Introduction, Chapter 1, Chapter 2
The National Organization for Rare Diseases (NORD) estimates at least 6000 rare diseases, affect fewer than 200,000 people in USA, 25 million affected, many caused by genes approach to understanding of how life works has been profoundly affected by access to complete DNA sequence scientists go beyond emperical or superficial explanations of disease, instead into molecular basis. Pinpoint specific glitches in DNA sequence All DNA of organism = genome, size of genome
we have 3.1 billion base pairs, rungs of genetic ladder
Genetic mutations: missense, nonsense, frameshift
exons and introns of protein-coding genes add up to ~30% of genome 1.5% coding exons, 28.5% removable introns
rest are spacer segments of DNA, don’t code for protein, can form long stretches of “gene deserts” humans descended from common set of 10,000 founders in East Africa 100,000 years ago 0.4% of genome differs between individuals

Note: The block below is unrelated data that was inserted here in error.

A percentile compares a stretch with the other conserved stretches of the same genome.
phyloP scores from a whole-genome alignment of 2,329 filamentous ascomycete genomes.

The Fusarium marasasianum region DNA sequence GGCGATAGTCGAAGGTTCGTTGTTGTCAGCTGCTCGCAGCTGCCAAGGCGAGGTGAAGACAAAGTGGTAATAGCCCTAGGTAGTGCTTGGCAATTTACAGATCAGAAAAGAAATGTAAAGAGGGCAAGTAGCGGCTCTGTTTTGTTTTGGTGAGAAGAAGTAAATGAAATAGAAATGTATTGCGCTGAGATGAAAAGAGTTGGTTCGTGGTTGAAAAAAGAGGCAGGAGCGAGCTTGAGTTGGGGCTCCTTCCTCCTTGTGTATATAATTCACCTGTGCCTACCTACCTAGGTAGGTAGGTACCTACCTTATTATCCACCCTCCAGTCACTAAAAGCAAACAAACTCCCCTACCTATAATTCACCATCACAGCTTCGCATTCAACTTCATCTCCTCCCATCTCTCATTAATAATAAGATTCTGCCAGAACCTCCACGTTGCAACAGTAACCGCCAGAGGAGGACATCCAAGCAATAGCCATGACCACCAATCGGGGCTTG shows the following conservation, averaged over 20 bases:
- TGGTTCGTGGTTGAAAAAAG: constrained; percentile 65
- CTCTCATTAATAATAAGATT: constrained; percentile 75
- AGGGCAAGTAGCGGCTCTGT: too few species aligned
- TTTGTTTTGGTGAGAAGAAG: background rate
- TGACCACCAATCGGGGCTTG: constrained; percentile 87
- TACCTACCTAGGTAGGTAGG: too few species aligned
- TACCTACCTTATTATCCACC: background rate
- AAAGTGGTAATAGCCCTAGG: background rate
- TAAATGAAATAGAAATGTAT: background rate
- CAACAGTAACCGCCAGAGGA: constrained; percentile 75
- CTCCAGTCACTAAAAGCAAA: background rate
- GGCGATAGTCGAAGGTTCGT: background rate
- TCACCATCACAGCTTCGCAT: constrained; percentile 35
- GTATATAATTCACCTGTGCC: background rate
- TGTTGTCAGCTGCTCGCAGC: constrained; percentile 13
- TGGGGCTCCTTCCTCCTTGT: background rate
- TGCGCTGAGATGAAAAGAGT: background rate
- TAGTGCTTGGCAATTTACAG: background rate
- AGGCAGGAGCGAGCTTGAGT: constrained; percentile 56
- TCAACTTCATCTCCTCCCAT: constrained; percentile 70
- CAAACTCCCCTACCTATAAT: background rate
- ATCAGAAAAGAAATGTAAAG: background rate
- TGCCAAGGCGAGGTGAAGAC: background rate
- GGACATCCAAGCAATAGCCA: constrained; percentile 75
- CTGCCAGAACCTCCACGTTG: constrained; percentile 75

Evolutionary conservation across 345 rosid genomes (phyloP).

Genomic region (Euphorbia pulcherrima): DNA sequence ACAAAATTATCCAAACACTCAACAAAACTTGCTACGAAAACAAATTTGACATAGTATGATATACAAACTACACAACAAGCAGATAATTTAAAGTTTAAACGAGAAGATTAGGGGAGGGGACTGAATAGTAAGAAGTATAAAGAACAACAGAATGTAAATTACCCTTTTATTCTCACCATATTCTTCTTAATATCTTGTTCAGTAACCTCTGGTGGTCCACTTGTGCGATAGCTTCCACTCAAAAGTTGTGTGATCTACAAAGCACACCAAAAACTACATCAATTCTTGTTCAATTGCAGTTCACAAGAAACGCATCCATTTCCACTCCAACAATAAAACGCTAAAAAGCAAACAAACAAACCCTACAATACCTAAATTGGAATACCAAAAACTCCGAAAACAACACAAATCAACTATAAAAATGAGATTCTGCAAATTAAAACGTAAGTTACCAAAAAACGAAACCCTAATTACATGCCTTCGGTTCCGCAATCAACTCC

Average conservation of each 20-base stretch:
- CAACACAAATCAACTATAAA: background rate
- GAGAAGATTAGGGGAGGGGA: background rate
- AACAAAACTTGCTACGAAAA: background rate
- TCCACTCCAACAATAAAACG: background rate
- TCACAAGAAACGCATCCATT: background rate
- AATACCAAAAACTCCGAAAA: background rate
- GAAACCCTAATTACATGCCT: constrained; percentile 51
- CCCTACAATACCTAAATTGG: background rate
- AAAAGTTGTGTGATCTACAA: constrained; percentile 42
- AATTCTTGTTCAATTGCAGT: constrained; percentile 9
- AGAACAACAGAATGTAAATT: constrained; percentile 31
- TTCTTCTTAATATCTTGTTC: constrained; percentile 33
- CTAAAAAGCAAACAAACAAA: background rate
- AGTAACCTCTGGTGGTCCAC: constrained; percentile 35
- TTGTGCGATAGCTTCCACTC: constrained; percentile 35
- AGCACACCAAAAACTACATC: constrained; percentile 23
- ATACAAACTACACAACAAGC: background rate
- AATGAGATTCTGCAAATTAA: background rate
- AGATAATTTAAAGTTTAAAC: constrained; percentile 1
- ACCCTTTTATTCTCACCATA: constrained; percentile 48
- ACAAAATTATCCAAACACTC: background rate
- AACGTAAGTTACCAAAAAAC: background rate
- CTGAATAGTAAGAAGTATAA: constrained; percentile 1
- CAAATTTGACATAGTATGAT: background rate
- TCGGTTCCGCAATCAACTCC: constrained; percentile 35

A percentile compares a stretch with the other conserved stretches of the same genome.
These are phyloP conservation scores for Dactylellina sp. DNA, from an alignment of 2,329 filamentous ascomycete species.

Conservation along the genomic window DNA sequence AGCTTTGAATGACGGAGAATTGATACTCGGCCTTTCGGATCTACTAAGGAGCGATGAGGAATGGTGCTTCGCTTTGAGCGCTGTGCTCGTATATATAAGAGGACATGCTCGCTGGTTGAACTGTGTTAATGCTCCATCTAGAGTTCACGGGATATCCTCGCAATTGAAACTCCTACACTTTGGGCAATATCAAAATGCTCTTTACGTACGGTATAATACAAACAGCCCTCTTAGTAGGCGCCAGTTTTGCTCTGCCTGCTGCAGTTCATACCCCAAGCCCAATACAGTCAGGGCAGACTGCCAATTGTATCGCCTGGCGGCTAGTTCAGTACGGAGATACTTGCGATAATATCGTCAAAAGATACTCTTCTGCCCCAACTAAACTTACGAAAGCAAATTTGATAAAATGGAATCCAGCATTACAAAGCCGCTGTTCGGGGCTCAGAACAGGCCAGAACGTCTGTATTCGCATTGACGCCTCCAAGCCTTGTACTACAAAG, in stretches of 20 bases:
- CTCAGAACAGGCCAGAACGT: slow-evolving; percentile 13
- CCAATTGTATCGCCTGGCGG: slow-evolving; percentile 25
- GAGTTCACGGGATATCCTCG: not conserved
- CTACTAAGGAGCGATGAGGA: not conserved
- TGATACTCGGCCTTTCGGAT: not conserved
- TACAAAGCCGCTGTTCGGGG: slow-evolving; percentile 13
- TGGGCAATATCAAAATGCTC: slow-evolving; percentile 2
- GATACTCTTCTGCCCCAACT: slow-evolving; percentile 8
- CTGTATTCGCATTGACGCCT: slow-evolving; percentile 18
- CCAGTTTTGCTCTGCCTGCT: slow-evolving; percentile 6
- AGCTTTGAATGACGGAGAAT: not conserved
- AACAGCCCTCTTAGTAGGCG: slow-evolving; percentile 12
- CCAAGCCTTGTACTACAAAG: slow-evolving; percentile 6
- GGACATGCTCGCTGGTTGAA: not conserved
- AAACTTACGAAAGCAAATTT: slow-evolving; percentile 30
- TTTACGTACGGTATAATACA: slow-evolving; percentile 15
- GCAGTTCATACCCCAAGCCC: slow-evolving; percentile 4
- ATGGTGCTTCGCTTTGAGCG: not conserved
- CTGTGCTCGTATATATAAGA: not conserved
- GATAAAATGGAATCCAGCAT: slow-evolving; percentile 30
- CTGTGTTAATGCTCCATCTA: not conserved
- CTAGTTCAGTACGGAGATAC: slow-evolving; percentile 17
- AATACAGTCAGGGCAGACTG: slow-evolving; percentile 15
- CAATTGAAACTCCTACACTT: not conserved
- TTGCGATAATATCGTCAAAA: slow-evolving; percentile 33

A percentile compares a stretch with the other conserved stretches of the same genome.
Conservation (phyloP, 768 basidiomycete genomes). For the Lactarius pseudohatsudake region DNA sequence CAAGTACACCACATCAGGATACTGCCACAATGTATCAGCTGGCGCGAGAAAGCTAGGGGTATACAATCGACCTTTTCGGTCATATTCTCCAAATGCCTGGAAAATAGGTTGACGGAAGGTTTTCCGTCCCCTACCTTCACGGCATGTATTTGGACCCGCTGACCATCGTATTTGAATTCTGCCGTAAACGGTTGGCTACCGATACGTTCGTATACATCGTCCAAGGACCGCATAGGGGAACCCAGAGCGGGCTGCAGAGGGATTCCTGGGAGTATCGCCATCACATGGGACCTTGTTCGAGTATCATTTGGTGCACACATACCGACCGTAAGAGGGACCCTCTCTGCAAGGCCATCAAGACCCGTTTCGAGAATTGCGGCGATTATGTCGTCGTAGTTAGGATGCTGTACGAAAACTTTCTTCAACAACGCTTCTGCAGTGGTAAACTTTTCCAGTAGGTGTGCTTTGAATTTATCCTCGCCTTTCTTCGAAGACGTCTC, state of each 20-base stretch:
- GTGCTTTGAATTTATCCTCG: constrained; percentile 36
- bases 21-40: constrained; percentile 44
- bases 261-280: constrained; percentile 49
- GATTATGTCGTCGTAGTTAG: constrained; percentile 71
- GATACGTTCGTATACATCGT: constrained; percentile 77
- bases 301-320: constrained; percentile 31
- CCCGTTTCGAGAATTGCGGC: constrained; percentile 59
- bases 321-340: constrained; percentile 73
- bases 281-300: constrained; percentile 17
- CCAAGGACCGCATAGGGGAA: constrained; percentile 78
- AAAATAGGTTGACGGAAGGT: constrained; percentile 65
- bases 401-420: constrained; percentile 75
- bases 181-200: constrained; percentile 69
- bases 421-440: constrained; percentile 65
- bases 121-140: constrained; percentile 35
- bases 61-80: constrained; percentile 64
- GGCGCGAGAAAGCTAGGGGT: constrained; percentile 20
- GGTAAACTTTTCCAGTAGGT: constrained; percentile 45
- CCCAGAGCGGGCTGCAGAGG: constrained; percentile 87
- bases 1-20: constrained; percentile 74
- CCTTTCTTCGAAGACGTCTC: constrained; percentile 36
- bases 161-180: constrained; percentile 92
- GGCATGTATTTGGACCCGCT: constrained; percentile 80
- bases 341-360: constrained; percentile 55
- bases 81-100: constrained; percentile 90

family health history = strongest of all measurable risk factors for many common conditions, incorporating both heredity and shared environment first degree relatives with heart disease before age 55: risk 5x first degree relatives with colon, prostate, breast cancer: 2-3x new paradigm radically different: know each individual is unique, endowed with certain genetic variants that may provide advantages, others cause vulnerabilities “long QT syndrome” associated with fainting spells and sudden death, predisposed victims to a potentially fatal heart rhythm called ventricular fibrillation CF, sickle-cell anemia, Huntington’s: predictable result of mutations in specific genes, referred to as “single-gene” or Mendelian diseases easiest to understand on DNA level, discovering causes represented first wave of genomic revolution Principle 1: humans are diploid, genes are carried on chromosomes, can be seen under microscopes when cell’s about to divide 23 pairs of chromosomes...
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